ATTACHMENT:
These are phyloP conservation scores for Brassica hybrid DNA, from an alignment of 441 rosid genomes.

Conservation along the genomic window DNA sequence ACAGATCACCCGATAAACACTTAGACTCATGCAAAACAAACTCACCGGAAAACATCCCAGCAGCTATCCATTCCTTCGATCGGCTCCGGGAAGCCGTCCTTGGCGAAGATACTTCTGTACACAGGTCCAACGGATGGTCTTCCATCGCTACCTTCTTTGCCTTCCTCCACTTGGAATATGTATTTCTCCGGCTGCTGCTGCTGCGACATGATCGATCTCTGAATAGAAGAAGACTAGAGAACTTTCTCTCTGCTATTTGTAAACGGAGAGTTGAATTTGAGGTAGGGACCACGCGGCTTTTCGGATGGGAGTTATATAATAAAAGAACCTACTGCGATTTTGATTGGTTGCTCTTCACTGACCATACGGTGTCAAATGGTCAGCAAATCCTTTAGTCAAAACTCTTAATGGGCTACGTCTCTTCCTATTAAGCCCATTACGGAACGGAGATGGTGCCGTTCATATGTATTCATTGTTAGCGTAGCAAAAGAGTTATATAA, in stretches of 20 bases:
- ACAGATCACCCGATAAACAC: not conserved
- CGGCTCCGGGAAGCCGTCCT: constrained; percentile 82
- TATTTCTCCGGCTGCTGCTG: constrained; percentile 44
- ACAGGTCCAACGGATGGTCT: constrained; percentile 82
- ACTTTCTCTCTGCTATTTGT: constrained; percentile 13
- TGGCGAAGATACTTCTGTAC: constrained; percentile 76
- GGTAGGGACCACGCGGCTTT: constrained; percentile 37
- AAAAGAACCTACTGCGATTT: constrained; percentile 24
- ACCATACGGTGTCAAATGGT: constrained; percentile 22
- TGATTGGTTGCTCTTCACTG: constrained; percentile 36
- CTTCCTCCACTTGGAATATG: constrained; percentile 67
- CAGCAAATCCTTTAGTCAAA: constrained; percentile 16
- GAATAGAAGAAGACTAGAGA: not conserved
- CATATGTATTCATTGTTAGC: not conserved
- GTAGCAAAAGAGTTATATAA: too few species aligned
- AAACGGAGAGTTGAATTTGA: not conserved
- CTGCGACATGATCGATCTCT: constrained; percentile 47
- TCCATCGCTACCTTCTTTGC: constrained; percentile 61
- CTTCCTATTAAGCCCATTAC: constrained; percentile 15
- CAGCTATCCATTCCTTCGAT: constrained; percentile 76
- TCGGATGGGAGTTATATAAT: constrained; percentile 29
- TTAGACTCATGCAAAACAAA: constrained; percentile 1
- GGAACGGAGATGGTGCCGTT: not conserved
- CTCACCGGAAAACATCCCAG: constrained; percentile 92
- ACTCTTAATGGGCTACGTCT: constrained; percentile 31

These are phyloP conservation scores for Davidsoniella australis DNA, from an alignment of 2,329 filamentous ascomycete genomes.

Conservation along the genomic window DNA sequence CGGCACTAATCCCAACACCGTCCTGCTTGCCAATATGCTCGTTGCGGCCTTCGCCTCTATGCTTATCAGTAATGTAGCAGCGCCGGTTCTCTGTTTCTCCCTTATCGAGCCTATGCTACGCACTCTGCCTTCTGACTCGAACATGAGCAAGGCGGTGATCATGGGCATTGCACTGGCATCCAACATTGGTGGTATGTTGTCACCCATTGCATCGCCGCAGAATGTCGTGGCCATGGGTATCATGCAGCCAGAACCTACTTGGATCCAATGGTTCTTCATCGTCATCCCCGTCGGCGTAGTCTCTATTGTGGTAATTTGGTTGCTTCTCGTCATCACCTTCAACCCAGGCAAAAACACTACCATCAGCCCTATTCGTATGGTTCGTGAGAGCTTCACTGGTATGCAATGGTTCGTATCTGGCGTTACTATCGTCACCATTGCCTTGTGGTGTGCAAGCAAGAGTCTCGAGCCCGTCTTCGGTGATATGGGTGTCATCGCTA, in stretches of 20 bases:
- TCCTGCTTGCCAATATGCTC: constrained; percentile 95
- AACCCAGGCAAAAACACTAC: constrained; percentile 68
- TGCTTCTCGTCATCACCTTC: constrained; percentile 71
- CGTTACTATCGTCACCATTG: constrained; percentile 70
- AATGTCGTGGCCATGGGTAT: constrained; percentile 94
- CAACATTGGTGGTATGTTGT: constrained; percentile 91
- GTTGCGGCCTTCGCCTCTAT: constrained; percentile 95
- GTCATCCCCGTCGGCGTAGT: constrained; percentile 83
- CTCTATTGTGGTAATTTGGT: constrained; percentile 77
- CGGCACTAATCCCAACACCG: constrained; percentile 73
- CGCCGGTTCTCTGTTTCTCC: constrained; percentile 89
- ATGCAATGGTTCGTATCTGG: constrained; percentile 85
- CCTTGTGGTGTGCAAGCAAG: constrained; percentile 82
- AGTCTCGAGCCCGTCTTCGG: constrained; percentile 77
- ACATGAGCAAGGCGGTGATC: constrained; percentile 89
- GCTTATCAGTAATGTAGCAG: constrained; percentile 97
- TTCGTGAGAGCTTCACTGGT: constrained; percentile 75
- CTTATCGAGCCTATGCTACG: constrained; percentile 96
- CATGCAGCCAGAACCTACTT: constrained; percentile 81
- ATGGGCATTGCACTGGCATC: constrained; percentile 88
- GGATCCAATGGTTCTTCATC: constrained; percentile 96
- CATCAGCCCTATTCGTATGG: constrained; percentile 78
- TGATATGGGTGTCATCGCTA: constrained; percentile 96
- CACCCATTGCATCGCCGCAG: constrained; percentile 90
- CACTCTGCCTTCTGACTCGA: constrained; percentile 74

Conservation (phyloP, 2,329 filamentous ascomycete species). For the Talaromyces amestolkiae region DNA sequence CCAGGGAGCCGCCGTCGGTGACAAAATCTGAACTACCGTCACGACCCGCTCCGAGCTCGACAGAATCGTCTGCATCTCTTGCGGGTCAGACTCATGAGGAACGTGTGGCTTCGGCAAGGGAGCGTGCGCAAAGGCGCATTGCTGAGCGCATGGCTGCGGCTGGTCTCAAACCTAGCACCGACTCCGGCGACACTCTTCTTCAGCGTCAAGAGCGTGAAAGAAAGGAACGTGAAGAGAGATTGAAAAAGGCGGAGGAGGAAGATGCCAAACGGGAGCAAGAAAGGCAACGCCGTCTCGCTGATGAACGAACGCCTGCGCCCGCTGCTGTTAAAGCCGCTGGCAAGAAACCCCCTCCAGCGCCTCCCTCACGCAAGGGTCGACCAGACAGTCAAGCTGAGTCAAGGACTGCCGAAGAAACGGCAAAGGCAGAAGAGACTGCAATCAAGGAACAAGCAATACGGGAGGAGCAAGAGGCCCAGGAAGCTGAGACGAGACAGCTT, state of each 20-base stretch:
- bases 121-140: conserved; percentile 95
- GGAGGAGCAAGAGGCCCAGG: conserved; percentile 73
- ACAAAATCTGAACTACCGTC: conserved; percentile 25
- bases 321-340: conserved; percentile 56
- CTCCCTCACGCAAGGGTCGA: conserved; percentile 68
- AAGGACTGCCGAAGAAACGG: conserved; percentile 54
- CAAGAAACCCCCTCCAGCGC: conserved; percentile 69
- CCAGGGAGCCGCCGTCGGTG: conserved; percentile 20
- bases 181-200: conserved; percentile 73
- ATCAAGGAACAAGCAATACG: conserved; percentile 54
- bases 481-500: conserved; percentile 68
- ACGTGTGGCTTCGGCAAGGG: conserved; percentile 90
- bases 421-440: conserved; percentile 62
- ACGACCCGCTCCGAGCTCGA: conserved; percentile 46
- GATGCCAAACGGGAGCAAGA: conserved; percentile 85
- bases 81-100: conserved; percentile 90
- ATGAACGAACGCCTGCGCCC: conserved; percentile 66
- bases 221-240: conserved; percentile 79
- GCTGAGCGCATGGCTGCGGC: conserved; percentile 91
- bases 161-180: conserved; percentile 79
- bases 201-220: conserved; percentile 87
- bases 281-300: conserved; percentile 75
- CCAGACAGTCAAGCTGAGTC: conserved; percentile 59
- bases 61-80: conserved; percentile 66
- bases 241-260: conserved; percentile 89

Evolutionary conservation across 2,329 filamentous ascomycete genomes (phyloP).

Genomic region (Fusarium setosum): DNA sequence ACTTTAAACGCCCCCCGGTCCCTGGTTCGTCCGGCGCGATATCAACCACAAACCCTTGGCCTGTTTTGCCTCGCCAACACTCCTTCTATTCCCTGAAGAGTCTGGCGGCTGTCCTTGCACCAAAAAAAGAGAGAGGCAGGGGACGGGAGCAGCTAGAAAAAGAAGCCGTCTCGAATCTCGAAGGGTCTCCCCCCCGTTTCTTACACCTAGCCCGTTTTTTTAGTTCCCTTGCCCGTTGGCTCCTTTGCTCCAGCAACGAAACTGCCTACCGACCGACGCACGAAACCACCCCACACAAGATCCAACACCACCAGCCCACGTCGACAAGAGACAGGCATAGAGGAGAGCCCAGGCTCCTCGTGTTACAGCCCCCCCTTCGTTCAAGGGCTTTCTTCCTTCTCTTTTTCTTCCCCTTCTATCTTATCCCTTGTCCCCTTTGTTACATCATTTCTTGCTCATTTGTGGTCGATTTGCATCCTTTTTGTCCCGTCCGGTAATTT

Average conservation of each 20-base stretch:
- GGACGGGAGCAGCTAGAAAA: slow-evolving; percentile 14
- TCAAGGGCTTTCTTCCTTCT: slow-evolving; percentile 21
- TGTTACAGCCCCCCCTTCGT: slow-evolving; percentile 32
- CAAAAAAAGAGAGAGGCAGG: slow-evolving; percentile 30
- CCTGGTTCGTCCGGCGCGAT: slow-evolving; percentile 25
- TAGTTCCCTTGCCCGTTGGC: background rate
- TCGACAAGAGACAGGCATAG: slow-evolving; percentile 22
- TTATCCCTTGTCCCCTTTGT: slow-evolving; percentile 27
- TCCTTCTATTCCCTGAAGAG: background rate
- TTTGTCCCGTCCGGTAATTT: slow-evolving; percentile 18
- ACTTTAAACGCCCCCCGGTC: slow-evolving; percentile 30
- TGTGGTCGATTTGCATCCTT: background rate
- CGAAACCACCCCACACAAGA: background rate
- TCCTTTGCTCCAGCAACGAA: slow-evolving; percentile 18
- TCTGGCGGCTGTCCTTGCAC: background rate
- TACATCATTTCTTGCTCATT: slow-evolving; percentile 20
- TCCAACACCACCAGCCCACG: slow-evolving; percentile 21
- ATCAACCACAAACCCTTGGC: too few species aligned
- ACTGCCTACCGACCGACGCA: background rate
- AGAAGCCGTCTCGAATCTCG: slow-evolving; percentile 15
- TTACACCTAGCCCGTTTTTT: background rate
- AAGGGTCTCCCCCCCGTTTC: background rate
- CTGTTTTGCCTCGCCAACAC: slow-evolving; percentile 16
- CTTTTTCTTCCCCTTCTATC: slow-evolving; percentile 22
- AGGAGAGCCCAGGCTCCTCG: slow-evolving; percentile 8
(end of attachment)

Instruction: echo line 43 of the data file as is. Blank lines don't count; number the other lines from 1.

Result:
- AGTCTCGAGCCCGTCTTCGG: constrained; percentile 77